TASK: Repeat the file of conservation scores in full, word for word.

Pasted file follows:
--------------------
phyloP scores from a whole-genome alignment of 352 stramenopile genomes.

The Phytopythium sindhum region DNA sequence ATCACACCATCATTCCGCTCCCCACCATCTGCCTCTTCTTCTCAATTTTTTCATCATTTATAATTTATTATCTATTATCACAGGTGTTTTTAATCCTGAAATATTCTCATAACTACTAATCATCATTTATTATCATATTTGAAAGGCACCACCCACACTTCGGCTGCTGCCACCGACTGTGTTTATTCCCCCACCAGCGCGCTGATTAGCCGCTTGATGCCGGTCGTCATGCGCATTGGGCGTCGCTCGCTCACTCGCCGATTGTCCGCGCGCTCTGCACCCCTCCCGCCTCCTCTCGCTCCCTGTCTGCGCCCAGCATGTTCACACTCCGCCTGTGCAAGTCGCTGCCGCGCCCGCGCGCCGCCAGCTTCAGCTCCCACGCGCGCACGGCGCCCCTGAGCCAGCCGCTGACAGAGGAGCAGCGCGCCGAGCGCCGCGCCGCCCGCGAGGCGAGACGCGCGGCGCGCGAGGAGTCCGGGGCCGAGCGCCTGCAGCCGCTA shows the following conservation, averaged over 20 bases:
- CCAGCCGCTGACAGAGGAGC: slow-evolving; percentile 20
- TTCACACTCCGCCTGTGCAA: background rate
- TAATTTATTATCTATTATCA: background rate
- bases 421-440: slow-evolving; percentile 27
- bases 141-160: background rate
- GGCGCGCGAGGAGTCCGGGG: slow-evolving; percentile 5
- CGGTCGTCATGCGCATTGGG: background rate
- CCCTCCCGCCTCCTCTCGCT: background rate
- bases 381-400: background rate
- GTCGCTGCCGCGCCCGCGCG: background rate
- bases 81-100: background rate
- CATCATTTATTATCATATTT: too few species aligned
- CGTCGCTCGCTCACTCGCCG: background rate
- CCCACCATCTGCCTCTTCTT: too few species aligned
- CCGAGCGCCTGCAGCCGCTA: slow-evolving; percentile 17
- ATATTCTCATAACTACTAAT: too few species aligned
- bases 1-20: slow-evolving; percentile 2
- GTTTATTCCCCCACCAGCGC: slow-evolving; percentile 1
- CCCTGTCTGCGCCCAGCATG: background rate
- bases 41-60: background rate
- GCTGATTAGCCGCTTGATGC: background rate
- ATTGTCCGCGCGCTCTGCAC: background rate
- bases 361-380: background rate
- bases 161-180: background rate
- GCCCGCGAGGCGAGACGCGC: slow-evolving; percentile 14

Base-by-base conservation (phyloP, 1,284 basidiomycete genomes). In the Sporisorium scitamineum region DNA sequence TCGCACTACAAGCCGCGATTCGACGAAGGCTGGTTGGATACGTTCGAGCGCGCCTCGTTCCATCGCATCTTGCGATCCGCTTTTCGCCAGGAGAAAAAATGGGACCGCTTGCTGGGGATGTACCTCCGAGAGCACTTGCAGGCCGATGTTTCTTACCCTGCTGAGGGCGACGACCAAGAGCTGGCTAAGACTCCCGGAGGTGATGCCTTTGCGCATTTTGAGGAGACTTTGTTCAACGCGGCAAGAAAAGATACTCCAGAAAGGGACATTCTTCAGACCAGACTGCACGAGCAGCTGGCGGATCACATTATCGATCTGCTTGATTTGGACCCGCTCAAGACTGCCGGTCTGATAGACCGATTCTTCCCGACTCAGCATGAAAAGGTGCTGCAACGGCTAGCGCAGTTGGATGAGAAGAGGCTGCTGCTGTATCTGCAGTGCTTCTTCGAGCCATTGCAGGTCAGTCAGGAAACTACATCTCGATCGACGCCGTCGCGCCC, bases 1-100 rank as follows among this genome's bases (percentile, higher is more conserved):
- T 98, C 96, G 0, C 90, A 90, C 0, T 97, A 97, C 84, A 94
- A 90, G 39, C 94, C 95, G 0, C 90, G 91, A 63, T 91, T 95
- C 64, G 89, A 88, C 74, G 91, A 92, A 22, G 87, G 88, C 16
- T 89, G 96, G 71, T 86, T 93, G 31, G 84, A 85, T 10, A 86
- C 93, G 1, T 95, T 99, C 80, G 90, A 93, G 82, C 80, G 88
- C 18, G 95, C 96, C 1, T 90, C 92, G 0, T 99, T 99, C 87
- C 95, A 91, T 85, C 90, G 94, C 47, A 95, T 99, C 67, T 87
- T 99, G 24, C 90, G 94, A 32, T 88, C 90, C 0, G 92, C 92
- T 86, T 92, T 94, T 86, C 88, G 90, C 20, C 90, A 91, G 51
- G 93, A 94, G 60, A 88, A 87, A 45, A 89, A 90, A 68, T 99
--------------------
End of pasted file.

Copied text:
phyloP scores from a whole-genome alignment of 352 stramenopile genomes.

The Phytopythium sindhum region DNA sequence ATCACACCATCATTCCGCTCCCCACCATCTGCCTCTTCTTCTCAATTTTTTCATCATTTATAATTTATTATCTATTATCACAGGTGTTTTTAATCCTGAAATATTCTCATAACTACTAATCATCATTTATTATCATATTTGAAAGGCACCACCCACACTTCGGCTGCTGCCACCGACTGTGTTTATTCCCCCACCAGCGCGCTGATTAGCCGCTTGATGCCGGTCGTCATGCGCATTGGGCGTCGCTCGCTCACTCGCCGATTGTCCGCGCGCTCTGCACCCCTCCCGCCTCCTCTCGCTCCCTGTCTGCGCCCAGCATGTTCACACTCCGCCTGTGCAAGTCGCTGCCGCGCCCGCGCGCCGCCAGCTTCAGCTCCCACGCGCGCACGGCGCCCCTGAGCCAGCCGCTGACAGAGGAGCAGCGCGCCGAGCGCCGCGCCGCCCGCGAGGCGAGACGCGCGGCGCGCGAGGAGTCCGGGGCCGAGCGCCTGCAGCCGCTA shows the following conservation, averaged over 20 bases:
- CCAGCCGCTGACAGAGGAGC: slow-evolving; percentile 20
- TTCACACTCCGCCTGTGCAA: background rate
- TAATTTATTATCTATTATCA: background rate
- bases 421-440: slow-evolving; percentile 27
- bases 141-160: background rate
- GGCGCGCGAGGAGTCCGGGG: slow-evolving; percentile 5
- CGGTCGTCATGCGCATTGGG: background rate
- CCCTCCCGCCTCCTCTCGCT: background rate
- bases 381-400: background rate
- GTCGCTGCCGCGCCCGCGCG: background rate
- bases 81-100: background rate
- CATCATTTATTATCATATTT: too few species aligned
- CGTCGCTCGCTCACTCGCCG: background rate
- CCCACCATCTGCCTCTTCTT: too few species aligned
- CCGAGCGCCTGCAGCCGCTA: slow-evolving; percentile 17
- ATATTCTCATAACTACTAAT: too few species aligned
- bases 1-20: slow-evolving; percentile 2
- GTTTATTCCCCCACCAGCGC: slow-evolving; percentile 1
- CCCTGTCTGCGCCCAGCATG: background rate
- bases 41-60: background rate
- GCTGATTAGCCGCTTGATGC: background rate
- ATTGTCCGCGCGCTCTGCAC: background rate
- bases 361-380: background rate
- bases 161-180: background rate
- GCCCGCGAGGCGAGACGCGC: slow-evolving; percentile 14

Base-by-base conservation (phyloP, 1,284 basidiomycete genomes). In the Sporisorium scitamineum region DNA sequence TCGCACTACAAGCCGCGATTCGACGAAGGCTGGTTGGATACGTTCGAGCGCGCCTCGTTCCATCGCATCTTGCGATCCGCTTTTCGCCAGGAGAAAAAATGGGACCGCTTGCTGGGGATGTACCTCCGAGAGCACTTGCAGGCCGATGTTTCTTACCCTGCTGAGGGCGACGACCAAGAGCTGGCTAAGACTCCCGGAGGTGATGCCTTTGCGCATTTTGAGGAGACTTTGTTCAACGCGGCAAGAAAAGATACTCCAGAAAGGGACATTCTTCAGACCAGACTGCACGAGCAGCTGGCGGATCACATTATCGATCTGCTTGATTTGGACCCGCTCAAGACTGCCGGTCTGATAGACCGATTCTTCCCGACTCAGCATGAAAAGGTGCTGCAACGGCTAGCGCAGTTGGATGAGAAGAGGCTGCTGCTGTATCTGCAGTGCTTCTTCGAGCCATTGCAGGTCAGTCAGGAAACTACATCTCGATCGACGCCGTCGCGCCC, bases 1-100 rank as follows among this genome's bases (percentile, higher is more conserved):
- T 98, C 96, G 0, C 90, A 90, C 0, T 97, A 97, C 84, A 94
- A 90, G 39, C 94, C 95, G 0, C 90, G 91, A 63, T 91, T 95
- C 64, G 89, A 88, C 74, G 91, A 92, A 22, G 87, G 88, C 16
- T 89, G 96, G 71, T 86, T 93, G 31, G 84, A 85, T 10, A 86
- C 93, G 1, T 95, T 99, C 80, G 90, A 93, G 82, C 80, G 88
- C 18, G 95, C 96, C 1, T 90, C 92, G 0, T 99, T 99, C 87
- C 95, A 91, T 85, C 90, G 94, C 47, A 95, T 99, C 67, T 87
- T 99, G 24, C 90, G 94, A 32, T 88, C 90, C 0, G 92, C 92
- T 86, T 92, T 94, T 86, C 88, G 90, C 20, C 90, A 91, G 51
- G 93, A 94, G 60, A 88, A 87, A 45, A 89, A 90, A 68, T 99